Why it matters: According to a California appellate court, an arbitrator should have decided the issue of an arbitration agreement’s enforceability – not a trial court judge. Although the panel agreed with the trial court that the agreement was procedurally unconscionable (as a contract of adhesion presented to the employee on a take-it-or-leave-it basis allegedly without explanation), the court reversed denial of a motion to compel arbitration, ruling that the agreement was not substantively unconscionable. Because it was not overly harsh or one-sided, the appellate court said the agreement should be enforced, including the provision that an arbitrator resolve disputes relating to its interpretation or enforceability.
Lourdes Tiri worked as a cook at Lucky Chances, a card-club casino and restaurant in California. Three years into her employment, Tiri said she was called into the human resources department and handed an agreement to sign. According to Tiri, the agreement was not explained and she felt as though she had to sign it as a condition of employment.
The five-page document titled “Mutual Agreement to Arbitrate Claims” provided that the process of final and binding arbitration would resolve “any and all differences and/or legal disputes” between the parties, with limited exceptions. A delegation provision stated that “The Arbitrator, and not any federal, state, or local court or agency, shall have the exclusive authority to resolve any dispute relating to the interpretation, applicability, enforceability, or formation of this Agreement, including, but not limited to, any claim that all or any part of this Agreement is void or voidable.”
Tiri signed the agreement. Five years later she was fired. She filed suit in California state court alleging wrongful discharge, and Lucky Chances moved to compel arbitration based on the agreement.
A trial court judge denied the motion, ruling that the agreement was both procedurally and substantively unconscionable and therefore unenforceable.
But on appeal, an appellate panel reversed, holding that the trial court “lacked the authority to rule on the enforceability of the agreement because the parties’ delegation of this authority to the arbitrator was clear and is not revocable under state law.”
Noting that the application of either the Federal Arbitration Act or California law would yield the same result, the court said that clauses in arbitration agreements delegating enforcement issues to an arbitrator are effective when they are clear and not revocable under state law.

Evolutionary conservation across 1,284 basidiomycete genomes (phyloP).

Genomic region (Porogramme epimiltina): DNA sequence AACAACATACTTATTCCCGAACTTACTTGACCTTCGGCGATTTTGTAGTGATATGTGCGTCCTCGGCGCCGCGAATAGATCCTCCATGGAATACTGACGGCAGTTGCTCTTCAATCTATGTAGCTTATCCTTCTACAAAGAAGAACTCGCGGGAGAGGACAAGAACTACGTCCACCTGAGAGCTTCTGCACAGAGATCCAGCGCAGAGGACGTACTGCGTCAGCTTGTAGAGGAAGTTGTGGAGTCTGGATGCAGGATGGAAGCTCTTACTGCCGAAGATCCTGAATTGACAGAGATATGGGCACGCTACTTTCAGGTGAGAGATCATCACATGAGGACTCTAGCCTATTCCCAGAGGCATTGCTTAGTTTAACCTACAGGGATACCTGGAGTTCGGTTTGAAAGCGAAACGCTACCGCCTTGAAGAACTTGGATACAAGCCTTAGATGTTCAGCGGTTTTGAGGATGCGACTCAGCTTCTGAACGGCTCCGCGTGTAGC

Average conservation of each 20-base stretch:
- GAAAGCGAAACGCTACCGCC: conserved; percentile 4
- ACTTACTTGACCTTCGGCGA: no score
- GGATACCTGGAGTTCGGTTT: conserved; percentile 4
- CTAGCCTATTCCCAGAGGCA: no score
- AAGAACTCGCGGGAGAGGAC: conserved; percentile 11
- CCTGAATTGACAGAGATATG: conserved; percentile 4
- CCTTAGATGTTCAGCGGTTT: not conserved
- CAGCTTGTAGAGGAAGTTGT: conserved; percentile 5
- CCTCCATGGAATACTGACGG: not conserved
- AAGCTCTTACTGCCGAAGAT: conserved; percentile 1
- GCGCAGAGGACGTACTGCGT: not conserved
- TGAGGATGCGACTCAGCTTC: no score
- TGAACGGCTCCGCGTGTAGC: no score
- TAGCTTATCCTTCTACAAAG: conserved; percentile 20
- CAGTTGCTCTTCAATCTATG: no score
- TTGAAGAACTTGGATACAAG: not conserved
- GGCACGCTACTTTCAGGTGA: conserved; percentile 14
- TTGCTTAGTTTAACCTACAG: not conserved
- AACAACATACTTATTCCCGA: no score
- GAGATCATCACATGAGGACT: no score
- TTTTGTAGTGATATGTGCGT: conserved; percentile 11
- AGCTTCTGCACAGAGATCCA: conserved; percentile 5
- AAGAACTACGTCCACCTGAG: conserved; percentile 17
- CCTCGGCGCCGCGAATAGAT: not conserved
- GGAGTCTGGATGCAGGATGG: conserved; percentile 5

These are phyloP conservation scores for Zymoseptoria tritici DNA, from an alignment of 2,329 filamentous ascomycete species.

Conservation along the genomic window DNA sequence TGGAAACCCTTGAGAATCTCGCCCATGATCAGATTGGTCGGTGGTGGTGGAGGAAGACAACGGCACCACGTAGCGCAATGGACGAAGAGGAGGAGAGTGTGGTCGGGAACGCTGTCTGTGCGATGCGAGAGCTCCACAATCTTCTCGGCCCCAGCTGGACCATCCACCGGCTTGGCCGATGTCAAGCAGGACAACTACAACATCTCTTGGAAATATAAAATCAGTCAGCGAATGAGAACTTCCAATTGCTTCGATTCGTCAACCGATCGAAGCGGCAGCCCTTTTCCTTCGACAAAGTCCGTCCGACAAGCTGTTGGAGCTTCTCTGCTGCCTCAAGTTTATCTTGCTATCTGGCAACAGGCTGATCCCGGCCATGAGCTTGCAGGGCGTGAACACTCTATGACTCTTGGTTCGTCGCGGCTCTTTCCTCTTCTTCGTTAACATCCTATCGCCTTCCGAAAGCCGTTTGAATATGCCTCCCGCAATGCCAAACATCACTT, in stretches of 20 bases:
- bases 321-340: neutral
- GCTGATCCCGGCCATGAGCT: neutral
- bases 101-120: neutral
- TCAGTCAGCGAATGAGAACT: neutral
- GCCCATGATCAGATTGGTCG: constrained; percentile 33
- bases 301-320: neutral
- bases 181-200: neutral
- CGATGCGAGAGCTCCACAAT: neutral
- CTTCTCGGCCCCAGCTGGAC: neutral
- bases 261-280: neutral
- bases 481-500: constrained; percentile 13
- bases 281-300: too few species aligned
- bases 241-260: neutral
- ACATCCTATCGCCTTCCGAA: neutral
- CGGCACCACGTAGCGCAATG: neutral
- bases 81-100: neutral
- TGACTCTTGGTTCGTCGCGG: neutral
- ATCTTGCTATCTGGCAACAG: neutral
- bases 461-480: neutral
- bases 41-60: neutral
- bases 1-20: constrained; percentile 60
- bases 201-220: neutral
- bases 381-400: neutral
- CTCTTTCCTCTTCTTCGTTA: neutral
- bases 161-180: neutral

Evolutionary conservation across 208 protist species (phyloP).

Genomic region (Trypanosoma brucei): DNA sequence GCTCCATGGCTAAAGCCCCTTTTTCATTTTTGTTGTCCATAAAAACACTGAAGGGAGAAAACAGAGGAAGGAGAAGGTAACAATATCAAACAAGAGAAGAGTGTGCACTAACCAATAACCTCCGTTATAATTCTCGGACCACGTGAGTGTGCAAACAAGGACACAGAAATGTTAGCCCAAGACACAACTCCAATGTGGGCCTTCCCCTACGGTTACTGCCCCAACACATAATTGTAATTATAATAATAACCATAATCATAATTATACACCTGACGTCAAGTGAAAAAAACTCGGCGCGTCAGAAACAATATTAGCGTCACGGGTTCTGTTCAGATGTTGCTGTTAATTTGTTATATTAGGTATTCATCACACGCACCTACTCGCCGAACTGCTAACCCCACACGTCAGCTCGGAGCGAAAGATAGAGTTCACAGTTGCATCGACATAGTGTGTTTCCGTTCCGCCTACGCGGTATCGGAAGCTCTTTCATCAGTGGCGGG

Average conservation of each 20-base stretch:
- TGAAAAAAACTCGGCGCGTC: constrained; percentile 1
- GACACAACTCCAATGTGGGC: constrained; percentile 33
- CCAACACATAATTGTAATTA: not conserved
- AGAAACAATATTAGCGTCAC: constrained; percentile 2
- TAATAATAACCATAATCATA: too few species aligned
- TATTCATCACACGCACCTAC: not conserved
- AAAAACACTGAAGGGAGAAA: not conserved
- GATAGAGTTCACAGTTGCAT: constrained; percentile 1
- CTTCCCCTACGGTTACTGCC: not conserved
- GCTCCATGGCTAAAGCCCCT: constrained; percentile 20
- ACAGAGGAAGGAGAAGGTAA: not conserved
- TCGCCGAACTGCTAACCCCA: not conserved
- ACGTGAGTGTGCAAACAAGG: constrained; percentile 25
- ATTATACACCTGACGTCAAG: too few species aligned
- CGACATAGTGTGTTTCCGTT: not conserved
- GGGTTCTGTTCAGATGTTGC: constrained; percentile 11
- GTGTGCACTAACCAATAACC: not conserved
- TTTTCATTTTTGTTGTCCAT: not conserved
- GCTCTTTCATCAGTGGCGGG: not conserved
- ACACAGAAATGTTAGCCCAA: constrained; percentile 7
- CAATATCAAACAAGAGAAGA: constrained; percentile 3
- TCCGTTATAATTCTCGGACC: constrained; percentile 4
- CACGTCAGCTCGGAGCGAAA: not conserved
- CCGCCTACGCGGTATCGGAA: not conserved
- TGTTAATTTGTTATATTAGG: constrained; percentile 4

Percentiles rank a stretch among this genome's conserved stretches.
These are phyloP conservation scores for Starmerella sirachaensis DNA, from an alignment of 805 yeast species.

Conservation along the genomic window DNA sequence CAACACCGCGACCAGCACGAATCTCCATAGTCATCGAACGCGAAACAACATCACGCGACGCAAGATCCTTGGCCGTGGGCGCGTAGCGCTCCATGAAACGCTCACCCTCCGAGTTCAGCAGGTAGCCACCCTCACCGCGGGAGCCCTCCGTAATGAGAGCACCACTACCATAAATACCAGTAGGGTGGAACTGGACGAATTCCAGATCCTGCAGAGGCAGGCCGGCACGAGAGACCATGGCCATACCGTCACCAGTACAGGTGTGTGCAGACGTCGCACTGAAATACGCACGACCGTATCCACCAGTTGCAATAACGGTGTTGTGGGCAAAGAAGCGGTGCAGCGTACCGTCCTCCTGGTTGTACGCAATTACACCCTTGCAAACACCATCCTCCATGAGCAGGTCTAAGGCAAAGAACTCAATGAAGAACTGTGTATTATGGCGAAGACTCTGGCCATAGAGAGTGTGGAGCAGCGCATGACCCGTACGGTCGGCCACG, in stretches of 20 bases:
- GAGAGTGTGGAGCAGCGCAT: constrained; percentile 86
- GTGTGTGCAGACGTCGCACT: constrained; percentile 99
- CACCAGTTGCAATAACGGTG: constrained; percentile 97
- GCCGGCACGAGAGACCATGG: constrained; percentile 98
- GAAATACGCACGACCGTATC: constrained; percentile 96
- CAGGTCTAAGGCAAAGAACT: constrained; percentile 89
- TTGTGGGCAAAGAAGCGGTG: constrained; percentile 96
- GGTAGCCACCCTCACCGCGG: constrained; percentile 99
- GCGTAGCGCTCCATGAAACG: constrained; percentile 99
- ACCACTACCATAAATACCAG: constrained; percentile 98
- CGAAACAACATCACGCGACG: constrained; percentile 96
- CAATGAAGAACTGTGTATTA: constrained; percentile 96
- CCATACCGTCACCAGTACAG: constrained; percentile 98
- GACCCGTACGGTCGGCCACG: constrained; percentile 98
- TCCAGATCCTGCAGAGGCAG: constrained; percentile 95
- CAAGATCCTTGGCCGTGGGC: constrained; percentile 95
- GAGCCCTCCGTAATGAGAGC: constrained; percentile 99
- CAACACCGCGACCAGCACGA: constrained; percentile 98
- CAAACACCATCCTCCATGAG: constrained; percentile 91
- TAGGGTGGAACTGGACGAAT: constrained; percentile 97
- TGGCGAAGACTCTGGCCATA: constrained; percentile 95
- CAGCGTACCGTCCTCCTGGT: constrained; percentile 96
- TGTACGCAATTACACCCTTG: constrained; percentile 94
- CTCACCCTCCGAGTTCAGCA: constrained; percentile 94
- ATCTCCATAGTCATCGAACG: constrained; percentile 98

Analyzing the delegation clause for revocation, the court acknowledged that the agreement was procedurally unconscionable as a contract of adhesion presented to Tiri on a take-it-or-leave-it basis without the benefit of an arm’s-length bargaining transaction.
“Tiri was an unsophisticated party who was presented with the agreement containing the clause years after being hired by Lucky Chances, and was given little time to review it,” the court wrote. “The arcane nature of the clause, Tiri’s lack of sophistication, and the failure of Lucky Chances to provide adequate time to review the agreement all add to the oppression and surprise of the delegation clause in this case.”
However, the court rejected Tiri’s contention that the delegation clause was also substantively unconscionable. “The delegation clause is not overly harsh, and does not sanction one-sided results,” the court said. Nor did the clause lack mutuality, “because Tiri and Lucky Chances are bound by it equally. The agreement requires arbitration for ‘any and all differences and/or legal disputes’ (whether by or against the employee or employer). This mutuality is nearly unqualified.”
Tiri’s argument that other provisions of the arbitration agreement, such as the confidentiality clause, were substantively unconscionable did not sway the court because they were not specific to the delegation clause. “[S]he did not assert and demonstrate that the confidentiality clause as applied to the delegation clause renders that clause unconscionable by impeding her ability to arbitrate whether the arbitration agreement as a whole is unconscionable,” the court said.
Concerns about delegation clauses that arbitrators are invested in the outcome or that mutuality is lacking because an employer would not claim it drafted an unconscionable agreement are “always present with delegation clauses in employment agreements,” the panel wrote. “To conclude that they signify substantive unconscionability would be tantamount to concluding that delegation clauses in employment arbitration agreements are categorically unenforceable.”
Instead, courts should find delegation clauses unconscionable “only if they impose unfair or one-sided burdens that are different from the clauses’ inherent features and consequences,” something Tiri failed to demonstrate.
“As a result of our conclusion that the delegation clause is valid, we leave to the arbitrator the question whether the arbitration agreement as a whole, or any of its other severable provisions, is unconscionable,” the court concluded.
To read the decision in Tiri v. Lucky Chances, click here.